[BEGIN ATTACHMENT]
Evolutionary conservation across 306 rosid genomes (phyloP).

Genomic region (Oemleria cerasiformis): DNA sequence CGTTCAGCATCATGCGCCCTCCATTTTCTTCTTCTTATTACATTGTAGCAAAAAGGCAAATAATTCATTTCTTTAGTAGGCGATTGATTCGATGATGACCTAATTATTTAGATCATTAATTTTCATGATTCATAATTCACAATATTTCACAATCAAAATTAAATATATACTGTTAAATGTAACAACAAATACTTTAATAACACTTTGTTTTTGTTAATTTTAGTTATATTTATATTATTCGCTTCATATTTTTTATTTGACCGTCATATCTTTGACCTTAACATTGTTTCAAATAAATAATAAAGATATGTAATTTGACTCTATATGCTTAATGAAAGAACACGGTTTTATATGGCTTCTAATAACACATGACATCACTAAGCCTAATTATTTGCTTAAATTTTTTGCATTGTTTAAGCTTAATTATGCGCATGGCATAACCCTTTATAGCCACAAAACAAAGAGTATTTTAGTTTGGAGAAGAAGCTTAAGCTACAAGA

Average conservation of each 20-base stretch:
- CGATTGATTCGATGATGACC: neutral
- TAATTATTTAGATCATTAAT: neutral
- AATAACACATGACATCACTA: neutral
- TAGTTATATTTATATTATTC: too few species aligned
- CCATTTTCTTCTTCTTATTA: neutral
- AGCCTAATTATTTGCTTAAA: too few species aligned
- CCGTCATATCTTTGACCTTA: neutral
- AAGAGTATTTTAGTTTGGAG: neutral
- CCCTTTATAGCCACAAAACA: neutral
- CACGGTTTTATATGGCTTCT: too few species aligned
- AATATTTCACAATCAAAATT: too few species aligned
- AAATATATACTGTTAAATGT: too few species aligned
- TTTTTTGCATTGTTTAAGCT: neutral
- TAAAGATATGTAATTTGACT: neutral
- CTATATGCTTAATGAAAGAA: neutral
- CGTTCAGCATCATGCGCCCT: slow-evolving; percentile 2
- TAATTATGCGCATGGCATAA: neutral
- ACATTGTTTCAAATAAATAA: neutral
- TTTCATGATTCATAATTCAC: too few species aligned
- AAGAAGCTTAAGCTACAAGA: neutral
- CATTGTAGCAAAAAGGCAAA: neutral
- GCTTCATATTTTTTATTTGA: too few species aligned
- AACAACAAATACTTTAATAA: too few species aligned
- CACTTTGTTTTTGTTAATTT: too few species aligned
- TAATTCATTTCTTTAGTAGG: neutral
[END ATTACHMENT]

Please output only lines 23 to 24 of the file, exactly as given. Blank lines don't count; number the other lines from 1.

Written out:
- AAGAAGCTTAAGCTACAAGA: neutral
- CATTGTAGCAAAAAGGCAAA: neutral